A U.S. District Court judge has reportedly delayed the retrial of two former Merrill Lynch & Co. executives charged with taking part in the so-called Nigerian barge case. The case is tied to an alleged Enron bogus-profits scheme.
Jury selection in the retrial of Daniel Bayly, Merrill’s former head of investment banking, and Robert S. Furst, the broker’s former Enron liaison, is slated for next Monday, according to the Associated Press.
U.S. District Judge Ewing Werlein Jr. delayed the retrial because the two executives, along with James Brown, the former head of Merrill’s asset lease group, are contesting the Appeals Court’s ruling not to dismiss the case against them. In 2004, Bayly, Furst, and Brown were convicted of fraud and conspiracy. Brown’s retrial was set for another date.
In the original trial, prosecutors contended that Merrill employees pretended to buy three power plants mounted on barges from Enron in a 1999 deal between the two companies. The energy concern then would book bogus profits, according to a Houston Chronicle account. In the allegedly sham arrangement, Enron promised to resell or buy back the barges by mid-2000. The government claimed this made the deal, in effect, a disguised loan.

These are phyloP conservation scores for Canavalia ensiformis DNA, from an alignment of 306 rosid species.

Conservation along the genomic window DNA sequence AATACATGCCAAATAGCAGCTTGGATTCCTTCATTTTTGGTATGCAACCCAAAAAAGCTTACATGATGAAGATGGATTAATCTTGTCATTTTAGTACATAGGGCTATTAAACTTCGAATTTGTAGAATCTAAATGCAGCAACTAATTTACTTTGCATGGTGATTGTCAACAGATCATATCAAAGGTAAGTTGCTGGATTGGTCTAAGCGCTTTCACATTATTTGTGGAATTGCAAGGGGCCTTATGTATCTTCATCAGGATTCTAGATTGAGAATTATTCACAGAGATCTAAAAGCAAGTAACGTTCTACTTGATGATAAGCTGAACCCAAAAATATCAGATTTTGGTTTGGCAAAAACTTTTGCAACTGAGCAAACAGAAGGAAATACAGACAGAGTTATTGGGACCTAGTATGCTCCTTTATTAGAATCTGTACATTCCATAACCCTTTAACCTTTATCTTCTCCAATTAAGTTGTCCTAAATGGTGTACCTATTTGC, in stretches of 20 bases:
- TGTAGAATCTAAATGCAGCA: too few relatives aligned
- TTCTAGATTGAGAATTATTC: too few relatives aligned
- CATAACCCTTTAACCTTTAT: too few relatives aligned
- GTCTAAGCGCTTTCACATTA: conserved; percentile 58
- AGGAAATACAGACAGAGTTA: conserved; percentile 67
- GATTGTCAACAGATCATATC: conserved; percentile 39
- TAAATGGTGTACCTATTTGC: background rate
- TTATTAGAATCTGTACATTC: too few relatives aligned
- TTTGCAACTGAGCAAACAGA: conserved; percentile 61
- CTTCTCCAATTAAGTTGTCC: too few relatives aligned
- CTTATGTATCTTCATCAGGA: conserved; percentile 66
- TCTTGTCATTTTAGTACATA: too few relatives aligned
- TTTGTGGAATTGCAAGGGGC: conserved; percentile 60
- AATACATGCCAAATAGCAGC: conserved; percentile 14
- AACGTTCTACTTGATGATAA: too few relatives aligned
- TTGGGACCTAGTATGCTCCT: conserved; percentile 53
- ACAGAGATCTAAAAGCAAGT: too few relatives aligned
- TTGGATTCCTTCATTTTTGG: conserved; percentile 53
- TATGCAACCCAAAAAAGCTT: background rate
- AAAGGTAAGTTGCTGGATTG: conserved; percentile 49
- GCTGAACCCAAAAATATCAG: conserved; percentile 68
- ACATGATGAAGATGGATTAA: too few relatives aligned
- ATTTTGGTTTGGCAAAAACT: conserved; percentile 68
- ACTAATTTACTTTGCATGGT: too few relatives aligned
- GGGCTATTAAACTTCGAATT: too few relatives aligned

In 2006, 5th U.S. Circuit Court of Appeals threw out the convictions of the three Merrill executives on the grounds that did what Enron wanted them to do and didn’t profit at the company’s expense, according to the AP. The appeals court ruled that prosecutors had argued improperly that actions of the men robbed Enron of their “honest services.”
The appeals court said, however, that its opinion “should not be read to suggest that no dishonest, fraudulent, wrongful or criminal act has occurred,” the wire service reported. Prosecutors removed the “honest services” wording from their indictment, setting the stage for the retrial.